But Johnnie is home now. Another great son of Afrika has returned to the Ancestors. He has been a great son. A father, a brother, a friend and a comrade. We can all feel a little more secure knowing that while our brother is no longer able to look after us individually in the courtroom, he now watches over us collectively alongside Bunchy, Red, Toure and all the other Freedom Fighters who have gone before him. Johnnie fought not only for justice, but also for peace. And he has finally found his. I could talk all day about my beautiful brother, but I know he didn't wake me up for that this morning. I can hear him calling me now, telling me to get up, get out, and continue to "Fight the Good Fight!"'

Pamberi ne Chimurenga!
(Ever Onward to Liberation)

geronimo ji Jaga
Tanzania, East Afrika
Wednesday, March 30, 2005

The full text was posted by jsmooth995 (April 1, 2005):

For a book on geronimo: Last Man Standing :
The Tragedy and Triumph of Geronimo Pratt

Please Note:
Leonard Peltier's prison sentence has recently surpassed geronimo ji Jaga's long 27-year unjust prison stay. Isn't it time for Leonard Peltier to breathe the air of freedom?
Learn more at the Leonard Peltier Defense Committee website:

3) General Clark to House Armed Services on Iraq

- - Violence in Iraq could slide towards Civil War

- - Opening Statement of General Wesley Clark
House Armed Services Committee Hearing
April 6, 2005


.. After a Congressional Resolution and an aborted U.N. inspection effort, the U.S. invaded Iraq. We did not use the U.N. process effectively to enhance our legitimacy or build our coalition. The Administration did not heed the warnings of General Shinseki and others who warned of the force strength necessary to win the war and win the peace. In short, the Administration did not give our military adequate planning or sufficient resources to handle the post-conflict situation in Iraq. These errors were compounded by weak strategic decisions, including dissolving the Iraqi army and outlawing Baathist participation in new governmental structures. The prisoner abuse at Abu Ghraib has provided our enemies with a propaganda bonanza resulting in a recruiting windfall in Iraq and throughout the Arab world.

More fundamentally, with its armed occupation of Iraq, the Administration lost focus, and was substantially distracted from worldwide efforts against Al Qaeda. Osama bin Laden and the Al Qaeda network are still at large, terrorist incidents have continued to take innocent life, and U.S. military actions in Iraq have provided a magnet for recruiting and training large numbers of extremist youth in continuing warfare. If Iraq is today the center of the war against terrorism, as some in the Administration have contended, it is not because the terrorists were there originally, but because they have been recruited there to the fight against us. Our military action in Iraq is more a catalyst for terrorists than a cure. Whatever results may ultimately come from removing Saddam Hussein from power, ending the terrorist threat against the United States of America is not likely to be one of them.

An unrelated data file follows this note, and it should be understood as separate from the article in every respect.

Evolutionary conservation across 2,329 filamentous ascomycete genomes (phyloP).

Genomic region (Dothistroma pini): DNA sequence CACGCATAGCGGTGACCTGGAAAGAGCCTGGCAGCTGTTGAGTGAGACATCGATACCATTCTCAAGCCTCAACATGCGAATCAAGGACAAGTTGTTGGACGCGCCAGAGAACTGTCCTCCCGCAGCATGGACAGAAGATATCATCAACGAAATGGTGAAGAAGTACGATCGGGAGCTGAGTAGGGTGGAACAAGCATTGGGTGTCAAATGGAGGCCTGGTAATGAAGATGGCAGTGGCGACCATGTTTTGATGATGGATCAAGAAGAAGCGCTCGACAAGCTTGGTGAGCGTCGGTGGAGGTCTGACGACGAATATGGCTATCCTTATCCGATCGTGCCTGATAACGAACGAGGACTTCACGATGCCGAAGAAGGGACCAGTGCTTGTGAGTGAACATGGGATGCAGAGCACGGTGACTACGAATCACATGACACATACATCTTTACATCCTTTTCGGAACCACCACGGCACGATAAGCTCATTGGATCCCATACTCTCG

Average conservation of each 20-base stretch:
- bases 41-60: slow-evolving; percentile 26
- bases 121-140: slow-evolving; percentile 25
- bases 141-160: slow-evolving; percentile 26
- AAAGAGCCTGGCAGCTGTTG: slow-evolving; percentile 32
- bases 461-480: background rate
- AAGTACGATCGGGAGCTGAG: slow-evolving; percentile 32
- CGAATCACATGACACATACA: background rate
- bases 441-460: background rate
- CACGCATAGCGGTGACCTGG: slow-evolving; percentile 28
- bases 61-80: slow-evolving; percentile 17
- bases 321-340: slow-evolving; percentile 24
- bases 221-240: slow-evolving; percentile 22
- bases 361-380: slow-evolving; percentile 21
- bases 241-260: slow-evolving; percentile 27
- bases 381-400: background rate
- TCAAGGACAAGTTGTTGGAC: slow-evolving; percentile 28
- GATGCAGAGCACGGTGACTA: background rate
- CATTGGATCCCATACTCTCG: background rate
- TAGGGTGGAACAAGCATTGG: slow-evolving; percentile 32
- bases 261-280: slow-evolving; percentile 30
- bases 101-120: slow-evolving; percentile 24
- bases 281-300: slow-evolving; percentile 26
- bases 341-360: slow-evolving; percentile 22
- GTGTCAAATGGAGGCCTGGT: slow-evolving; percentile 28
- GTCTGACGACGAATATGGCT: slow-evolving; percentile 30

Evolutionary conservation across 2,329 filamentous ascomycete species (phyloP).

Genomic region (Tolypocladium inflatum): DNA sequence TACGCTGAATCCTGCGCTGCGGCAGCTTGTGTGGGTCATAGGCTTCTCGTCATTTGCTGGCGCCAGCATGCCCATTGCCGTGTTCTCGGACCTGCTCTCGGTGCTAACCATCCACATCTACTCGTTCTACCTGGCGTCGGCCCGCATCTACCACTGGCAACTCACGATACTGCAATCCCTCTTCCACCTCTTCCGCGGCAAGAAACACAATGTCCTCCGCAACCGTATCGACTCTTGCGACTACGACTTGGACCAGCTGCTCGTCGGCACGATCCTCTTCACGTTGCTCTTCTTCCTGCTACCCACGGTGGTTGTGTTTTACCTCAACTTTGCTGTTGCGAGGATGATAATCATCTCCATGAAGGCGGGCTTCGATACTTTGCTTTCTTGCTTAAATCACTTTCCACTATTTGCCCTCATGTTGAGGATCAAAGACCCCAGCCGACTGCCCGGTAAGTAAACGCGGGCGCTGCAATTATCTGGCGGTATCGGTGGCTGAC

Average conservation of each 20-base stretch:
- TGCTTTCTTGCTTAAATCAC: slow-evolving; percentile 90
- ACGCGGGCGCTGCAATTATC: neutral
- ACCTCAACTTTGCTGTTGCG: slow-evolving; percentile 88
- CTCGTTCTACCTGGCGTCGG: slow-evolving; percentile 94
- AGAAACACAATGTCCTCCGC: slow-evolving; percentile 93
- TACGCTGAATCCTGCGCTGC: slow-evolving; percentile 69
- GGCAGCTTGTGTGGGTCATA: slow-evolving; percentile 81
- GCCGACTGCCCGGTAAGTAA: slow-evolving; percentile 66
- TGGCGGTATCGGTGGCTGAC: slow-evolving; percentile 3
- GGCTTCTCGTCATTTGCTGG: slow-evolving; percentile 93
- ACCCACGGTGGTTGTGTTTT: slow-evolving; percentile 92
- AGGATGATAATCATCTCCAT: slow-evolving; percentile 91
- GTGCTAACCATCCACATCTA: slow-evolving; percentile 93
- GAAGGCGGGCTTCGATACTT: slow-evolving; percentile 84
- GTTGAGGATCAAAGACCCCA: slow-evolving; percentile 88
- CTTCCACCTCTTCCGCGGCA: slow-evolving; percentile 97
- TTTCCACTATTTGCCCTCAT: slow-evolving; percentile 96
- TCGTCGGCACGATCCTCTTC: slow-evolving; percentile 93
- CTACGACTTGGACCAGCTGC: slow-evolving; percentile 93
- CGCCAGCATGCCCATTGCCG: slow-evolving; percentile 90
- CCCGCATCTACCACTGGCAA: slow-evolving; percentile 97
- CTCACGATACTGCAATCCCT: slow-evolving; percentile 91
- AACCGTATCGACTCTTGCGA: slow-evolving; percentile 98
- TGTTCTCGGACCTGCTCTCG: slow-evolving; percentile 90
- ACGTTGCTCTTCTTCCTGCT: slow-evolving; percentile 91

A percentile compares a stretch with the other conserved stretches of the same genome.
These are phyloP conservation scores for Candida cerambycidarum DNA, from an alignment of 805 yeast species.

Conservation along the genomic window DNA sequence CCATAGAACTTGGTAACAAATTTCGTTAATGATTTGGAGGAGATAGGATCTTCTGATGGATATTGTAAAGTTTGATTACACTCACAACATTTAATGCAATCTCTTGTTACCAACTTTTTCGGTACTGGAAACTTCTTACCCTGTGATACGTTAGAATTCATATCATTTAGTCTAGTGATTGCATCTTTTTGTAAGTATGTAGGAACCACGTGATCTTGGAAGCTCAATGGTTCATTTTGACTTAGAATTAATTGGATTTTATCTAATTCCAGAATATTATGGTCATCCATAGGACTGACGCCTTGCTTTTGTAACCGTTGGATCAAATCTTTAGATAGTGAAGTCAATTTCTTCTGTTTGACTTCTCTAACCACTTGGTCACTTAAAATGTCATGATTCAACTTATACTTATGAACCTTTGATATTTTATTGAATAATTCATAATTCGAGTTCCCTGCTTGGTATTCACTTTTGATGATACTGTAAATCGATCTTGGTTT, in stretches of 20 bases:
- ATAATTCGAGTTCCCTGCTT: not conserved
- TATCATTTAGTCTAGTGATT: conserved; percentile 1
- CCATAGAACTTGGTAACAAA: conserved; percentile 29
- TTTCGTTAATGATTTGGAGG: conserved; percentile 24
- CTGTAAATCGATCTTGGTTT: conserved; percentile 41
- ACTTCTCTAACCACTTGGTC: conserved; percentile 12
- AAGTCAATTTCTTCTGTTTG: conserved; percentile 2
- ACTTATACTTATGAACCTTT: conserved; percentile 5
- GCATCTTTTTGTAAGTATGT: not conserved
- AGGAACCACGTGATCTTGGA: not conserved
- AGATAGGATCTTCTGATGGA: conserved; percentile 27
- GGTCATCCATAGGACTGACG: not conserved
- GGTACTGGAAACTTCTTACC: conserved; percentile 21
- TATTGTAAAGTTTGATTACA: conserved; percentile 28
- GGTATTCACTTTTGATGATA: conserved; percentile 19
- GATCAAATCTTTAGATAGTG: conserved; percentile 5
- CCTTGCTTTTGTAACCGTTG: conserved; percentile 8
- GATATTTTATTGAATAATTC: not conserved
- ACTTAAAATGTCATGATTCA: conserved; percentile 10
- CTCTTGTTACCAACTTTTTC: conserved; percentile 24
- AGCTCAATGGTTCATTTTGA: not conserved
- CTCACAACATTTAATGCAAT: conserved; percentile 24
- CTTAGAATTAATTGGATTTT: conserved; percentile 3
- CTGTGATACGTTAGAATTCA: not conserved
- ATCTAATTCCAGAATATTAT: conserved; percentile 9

To read General Clark's complete statement and more, visit:

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- - Violence in Iraq could slide towards Civil War

Political Instability in Iraq Causes Some to Form Militias
by Tom Lasseter
Published on Wednesday, April 6, 2005 by Knight Ridder


The rumors spread quickly last month around the central Baghdad neighborhood of Sab'ah Nisan that Salem Khudair's nephew had insulted the name of Imam Hussein, one of the most important historical figures in the Shiite branch of Islam. It fell to Khudair, the eldest son of a family from the Sunni branch, to meet with local Shiites and explain that his 26-year-old nephew had said no such thing.

A day later Khudair's family received a note insulting them as Sunni Muslims, calling them sons of whores. On March 27, Khudair was kidnapped.

What came next has become typical for Iraq as sectarian tension and violence rise. Khudair's family formed an armed group of more than 20 relatives and neighbors who demanded Khudair's release and vowed to kill those responsible. "If something happened to my brother, no Shiite would be safe," Khudair's brother, Sameer, said at the time, convinced that Shiite militia members were behind the kidnapping.

Khudair's body was found on Saturday, dumped in the street. He'd been shot in the face, and there was evidence of torture. At the family home later that day, Sameer Khudair said there would be no funeral celebration until his brother's death was avenged. Young men stood on the rooftop with AK-47s, and others stuffed their guns into bags.

The political instability in Iraq and the ethnic divides behind it are pushing Iraqis toward gang-like violence that many worry could start a slide toward civil war..


..There is talk, he said, of starting a militia.

A special correspondent who cannot be named for security reasons contributed to this report from Fallujah.

For the original published article link, see
also posted: